If you see the error such as below, it is an incompatibility problem for old MySQL client.

Warning: mysql_connect() [function.mysql-connect]: Client does not support authentication protocol requested by server; consider upgrading MySQL client in c:\test\char-set.php on line 30 Could not connect to database server

MySQL documentation says:

MySQL 4.1+ uses an authentication protocol based on a password hashing algorithm that is incompatible with that used by older (pre-4.1) clients. If you upgrade the server from 4.0, attempts to connect to it with an older client may fail with the following message:

The easiest way to fix this problem is reset the password to pre-4.1 style for each user that needs to use a pre-4.1 client program. This can be done using the SET PASSWORD statement with the OLD_PASSWORD() function.

Run the following SQL in SQLyog:

USE mysql;
SET PASSWORD FOR 'root'@'localhost' = OLD_PASSWORD('your_password');

Change your_password to your MySQL password for user root. After you run this command, view your PHP page again, the error should be gone.


Four steps to fine-tune your PHP code to connect to MySQL

We can define constants, functions, classes, and use include files to increase code reusability and portability. Here are 4 steps to fine-tune our code.

Step #1: Use PHP named constants for MySQL connection configuration data.

The first code snippet shown above can be recoded by using PHP named constants. Note that, it's a good idea to use upper-cases for PHP constants so that they can be easily identified when we work thru our code.

config.php

<?
define
('DB_HOST''localhost');
define('DB_NAME''northwind');
define('DB_USER''root');
define('DB_PASS''your_password');
?>

Step #2: Create an include file (e.g. config.php) and add the named constants to it.

In the include file, add the named constants.

Step #3: Create a function to connect to MySQL and put this function in an include file (e.g. functions.php).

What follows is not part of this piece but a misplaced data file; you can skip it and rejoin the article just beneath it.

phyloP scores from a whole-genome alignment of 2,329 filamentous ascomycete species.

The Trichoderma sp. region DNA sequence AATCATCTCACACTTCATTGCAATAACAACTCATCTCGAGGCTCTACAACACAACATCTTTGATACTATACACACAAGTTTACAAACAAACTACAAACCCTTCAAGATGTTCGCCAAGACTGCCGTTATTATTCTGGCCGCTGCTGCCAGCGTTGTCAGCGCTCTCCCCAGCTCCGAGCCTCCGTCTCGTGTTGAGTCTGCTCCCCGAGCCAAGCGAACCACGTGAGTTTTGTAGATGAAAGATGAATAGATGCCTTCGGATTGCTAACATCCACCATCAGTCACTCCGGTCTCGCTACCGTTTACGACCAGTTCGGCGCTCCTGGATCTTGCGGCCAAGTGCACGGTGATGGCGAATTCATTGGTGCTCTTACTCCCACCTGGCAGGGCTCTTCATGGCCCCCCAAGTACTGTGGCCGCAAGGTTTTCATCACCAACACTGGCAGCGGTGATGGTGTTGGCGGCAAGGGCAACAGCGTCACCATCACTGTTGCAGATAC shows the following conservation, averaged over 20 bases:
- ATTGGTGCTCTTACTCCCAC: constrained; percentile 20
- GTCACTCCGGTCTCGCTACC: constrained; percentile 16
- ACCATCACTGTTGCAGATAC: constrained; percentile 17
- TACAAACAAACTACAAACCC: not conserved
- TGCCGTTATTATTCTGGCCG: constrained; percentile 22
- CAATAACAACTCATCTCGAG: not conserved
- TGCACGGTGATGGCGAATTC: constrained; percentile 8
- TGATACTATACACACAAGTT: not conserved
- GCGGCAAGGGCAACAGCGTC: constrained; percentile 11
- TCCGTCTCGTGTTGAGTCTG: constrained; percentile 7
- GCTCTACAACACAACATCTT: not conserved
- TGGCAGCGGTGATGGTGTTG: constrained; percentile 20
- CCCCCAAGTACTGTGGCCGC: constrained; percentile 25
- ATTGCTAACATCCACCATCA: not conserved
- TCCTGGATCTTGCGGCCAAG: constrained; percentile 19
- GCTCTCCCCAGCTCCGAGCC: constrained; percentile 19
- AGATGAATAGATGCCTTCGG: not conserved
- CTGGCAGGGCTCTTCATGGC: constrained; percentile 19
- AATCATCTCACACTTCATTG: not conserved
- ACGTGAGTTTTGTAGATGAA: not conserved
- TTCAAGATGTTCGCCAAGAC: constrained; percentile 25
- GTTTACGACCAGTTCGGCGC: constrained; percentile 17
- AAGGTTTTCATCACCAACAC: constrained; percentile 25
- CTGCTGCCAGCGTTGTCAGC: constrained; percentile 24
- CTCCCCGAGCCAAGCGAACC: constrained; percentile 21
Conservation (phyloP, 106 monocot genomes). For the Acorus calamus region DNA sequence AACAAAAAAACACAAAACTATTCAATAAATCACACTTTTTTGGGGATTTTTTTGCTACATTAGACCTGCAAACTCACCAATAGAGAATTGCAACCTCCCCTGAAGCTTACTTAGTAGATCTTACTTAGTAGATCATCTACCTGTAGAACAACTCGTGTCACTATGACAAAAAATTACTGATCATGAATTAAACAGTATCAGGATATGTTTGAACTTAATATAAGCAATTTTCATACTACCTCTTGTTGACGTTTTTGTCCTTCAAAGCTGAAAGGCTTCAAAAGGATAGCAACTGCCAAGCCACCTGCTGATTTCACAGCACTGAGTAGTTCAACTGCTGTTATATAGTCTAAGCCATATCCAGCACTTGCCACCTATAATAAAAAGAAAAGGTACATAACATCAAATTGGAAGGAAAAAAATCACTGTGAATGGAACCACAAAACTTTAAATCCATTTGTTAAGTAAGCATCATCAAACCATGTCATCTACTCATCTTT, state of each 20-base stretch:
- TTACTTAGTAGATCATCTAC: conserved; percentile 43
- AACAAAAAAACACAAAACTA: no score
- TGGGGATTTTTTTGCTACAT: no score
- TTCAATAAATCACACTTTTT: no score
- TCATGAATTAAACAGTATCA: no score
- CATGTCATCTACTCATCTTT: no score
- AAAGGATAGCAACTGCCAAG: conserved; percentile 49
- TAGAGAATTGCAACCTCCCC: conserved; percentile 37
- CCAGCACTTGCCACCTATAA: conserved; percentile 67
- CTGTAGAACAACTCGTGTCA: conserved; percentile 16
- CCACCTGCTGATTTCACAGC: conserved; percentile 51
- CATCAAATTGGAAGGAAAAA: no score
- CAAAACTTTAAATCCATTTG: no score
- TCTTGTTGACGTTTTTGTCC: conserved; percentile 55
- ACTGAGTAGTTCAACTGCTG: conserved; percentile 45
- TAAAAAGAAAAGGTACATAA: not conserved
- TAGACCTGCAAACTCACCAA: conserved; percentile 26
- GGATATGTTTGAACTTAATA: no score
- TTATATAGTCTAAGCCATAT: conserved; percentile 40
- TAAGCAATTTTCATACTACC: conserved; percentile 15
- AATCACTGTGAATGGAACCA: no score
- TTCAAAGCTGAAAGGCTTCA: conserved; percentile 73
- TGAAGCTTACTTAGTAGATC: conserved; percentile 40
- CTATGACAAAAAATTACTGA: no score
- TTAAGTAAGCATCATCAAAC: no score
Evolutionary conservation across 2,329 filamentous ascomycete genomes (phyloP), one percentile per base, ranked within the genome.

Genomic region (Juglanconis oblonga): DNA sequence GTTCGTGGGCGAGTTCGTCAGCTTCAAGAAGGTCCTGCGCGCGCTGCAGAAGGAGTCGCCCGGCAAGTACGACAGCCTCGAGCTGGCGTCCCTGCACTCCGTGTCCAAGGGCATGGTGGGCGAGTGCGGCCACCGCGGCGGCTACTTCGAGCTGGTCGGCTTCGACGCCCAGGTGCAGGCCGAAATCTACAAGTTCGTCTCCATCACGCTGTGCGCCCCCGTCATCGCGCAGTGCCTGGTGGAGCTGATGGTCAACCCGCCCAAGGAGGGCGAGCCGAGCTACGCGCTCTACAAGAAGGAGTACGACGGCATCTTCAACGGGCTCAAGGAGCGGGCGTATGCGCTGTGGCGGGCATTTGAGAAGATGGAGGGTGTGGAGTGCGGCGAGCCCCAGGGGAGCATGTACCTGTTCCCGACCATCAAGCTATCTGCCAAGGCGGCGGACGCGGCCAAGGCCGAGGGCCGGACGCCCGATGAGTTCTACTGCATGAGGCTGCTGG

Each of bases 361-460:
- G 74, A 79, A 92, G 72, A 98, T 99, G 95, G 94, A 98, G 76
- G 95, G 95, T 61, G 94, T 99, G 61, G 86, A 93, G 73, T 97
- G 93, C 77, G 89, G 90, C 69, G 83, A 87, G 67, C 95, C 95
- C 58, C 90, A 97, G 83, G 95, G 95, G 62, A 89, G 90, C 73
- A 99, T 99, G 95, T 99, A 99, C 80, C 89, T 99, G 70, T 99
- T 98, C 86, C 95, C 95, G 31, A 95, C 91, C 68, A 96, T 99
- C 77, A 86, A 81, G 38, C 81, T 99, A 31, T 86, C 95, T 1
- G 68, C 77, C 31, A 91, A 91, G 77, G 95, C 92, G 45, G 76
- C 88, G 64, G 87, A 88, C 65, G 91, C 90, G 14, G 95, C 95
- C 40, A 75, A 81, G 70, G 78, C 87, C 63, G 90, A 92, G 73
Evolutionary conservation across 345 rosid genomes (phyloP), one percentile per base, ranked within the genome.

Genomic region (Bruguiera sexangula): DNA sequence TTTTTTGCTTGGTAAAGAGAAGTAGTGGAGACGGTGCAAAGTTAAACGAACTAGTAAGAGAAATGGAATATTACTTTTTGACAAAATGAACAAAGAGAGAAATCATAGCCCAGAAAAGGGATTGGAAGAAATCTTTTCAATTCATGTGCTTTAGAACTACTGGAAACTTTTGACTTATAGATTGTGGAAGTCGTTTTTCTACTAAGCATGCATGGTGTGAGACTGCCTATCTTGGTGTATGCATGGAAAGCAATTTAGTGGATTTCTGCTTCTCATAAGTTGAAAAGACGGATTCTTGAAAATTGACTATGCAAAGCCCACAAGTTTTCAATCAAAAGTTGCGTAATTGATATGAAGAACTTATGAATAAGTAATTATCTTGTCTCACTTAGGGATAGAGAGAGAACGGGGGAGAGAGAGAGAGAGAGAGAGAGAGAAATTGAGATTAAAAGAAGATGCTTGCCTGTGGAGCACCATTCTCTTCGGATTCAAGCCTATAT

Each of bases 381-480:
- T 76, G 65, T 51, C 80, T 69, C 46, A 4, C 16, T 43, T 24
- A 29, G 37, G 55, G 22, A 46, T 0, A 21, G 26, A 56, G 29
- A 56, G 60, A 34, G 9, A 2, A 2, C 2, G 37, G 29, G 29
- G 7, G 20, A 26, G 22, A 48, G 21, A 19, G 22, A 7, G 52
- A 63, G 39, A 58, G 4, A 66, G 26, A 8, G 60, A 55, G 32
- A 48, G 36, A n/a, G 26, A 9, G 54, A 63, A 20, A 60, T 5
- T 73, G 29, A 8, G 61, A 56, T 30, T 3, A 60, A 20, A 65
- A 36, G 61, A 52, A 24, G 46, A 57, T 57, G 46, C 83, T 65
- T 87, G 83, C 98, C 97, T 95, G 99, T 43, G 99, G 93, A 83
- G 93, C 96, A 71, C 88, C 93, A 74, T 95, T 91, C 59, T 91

functions.php

<?
// This connection allows your application to be used for multi-lingual websites.
function _connect_to_mysql($is_utf8 null)
{
    
$mysql_link mysql_connect(DB_HOSTDB_USERDB_PASS
              or die(
"Could not connect to database server"); 
    
mysql_select_db(DB_NAME$mysql_link
              or die(
"Could not select database"); 
        
    if (
is_null($is_utf8))
    {
        
/* This sets collation for the connection to utf8_general_ci 
        because it is the default collation for utf8. 
        This enables multi-lingual capability in database.
        */
        
mysql_query("SET NAMES 'utf8'");
    }
    return 
$mysql_link;
}
?>

Step #4: Modify the code in northwind-categories.php. Your code should look like this:

northwind-categories.php

<?
include("config.php");
include(
"functions.php");

$db_link _connect_to_mysql();

// Here we select all records from categories table.
$sql "select CategoryID, CategoryName from categories";
$result mysql_query($sql$db_link);

// Loop thru the record set and concatenate a TR string for HTML table.
while($row mysql_fetch_array($resultMYSQL_ASSOC))
{
    
$cat_id $row["CategoryID"];
    
$cat_name $row["CategoryName"];
    
    
$tr .= "<tr><td>"$cat_id"</td>".
        
"<td>"$cat_name"</td></tr>";
}
?>

<p>
<table cellpadding=2 cellspacing=0 border=1>
<tr>
    <th><strong>Category ID</strong></th>
    <th><strong>Category Name</strong></th>
</tr>
<?=$tr?>
</table></p>

Now, view northwind-categories.php again in your web browser and you should see the exact categories data as that displayed by our old northwind-categories.php page. Our new code is much more modularized and easily maintainable, even though no PHP classes are used so far.